Corpus Christi pipeline construction begins
Construction on the EPIC NGL Pipeline project designed to link oil and gas form the Permian Basin to the Port of Corpus Christi began in late November. The scope of the 650-mile pipeline has increased since it was first announced in September.
Initially, EPIC, which stands for Eagle Ford, Permian, Ingleside and Corpus, was to move 220,000 barrels of natural gas liquids a day from the West Texas shale play. In its new iteration, the pipeline will move 375,000 barrels a day, running parallel to part of a 730-mile pipeline designed to move 440,000 barrels a day of crude oil and condensate.
The longer pipeline, known as EPIC Crude Oil Pipeline, is expected to go into service in early 2018. EPIC should begin moving product in early 2019.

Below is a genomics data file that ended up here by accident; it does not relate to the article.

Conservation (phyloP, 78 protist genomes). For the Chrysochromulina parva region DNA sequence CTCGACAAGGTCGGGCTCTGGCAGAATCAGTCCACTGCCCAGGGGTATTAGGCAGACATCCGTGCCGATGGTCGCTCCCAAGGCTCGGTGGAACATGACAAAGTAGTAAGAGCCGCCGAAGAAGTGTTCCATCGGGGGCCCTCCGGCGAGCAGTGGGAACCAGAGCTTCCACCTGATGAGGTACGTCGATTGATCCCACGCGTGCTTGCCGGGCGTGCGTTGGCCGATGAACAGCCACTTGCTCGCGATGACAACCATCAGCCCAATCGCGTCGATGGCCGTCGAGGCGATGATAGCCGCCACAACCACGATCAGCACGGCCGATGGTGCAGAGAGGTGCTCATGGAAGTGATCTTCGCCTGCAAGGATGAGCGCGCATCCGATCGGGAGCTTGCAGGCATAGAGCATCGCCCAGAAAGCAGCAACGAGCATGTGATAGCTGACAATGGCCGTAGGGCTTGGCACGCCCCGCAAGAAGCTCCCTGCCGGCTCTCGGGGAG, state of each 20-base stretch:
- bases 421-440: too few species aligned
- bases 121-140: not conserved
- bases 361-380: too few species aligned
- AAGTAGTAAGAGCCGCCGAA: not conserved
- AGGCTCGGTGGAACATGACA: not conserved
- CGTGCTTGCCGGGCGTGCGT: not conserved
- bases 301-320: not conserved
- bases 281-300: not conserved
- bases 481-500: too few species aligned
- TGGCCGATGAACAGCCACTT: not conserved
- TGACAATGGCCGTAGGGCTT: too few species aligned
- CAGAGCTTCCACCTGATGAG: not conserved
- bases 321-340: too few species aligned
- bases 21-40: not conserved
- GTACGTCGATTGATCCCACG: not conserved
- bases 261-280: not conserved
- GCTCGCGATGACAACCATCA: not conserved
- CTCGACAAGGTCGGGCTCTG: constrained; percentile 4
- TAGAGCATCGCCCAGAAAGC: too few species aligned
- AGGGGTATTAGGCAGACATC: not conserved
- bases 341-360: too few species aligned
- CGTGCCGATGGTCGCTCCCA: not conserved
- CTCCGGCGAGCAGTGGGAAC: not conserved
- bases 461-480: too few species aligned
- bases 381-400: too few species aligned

Delivery points along the way to Corpus Christi include Orla and Benedum. An affiliate of EPIC plans to build a fractionation complex at the end of the line. Fractionation is the process of separating the gas from impurities such as water, carbon dioxide and hydrogen sulfide. A fractionation complex prepares the raw materials piped in from the oil field into a product that can be used by consumers.
“Our pipeline will be an NGL ‘Superhighway’ providing customers’ volumes from the Permian Basin to Corpus Christi,” said EPIC’s senior vice president of Engineering and Operations Justin Gordon in a statement. “It will better serve the growing needs of the petrochemical and refining sectors along the U.S. Gulf Coast.”
Companies operating the pipeline include EPIC Y Grade Pipeline and EPIC Midstream Holdings. Both are based in San Antonio. EPIC NGL is one of six pipelines in the works linking Corpus Christi refineries and the port to oil and gas west of the Coastal Bend.
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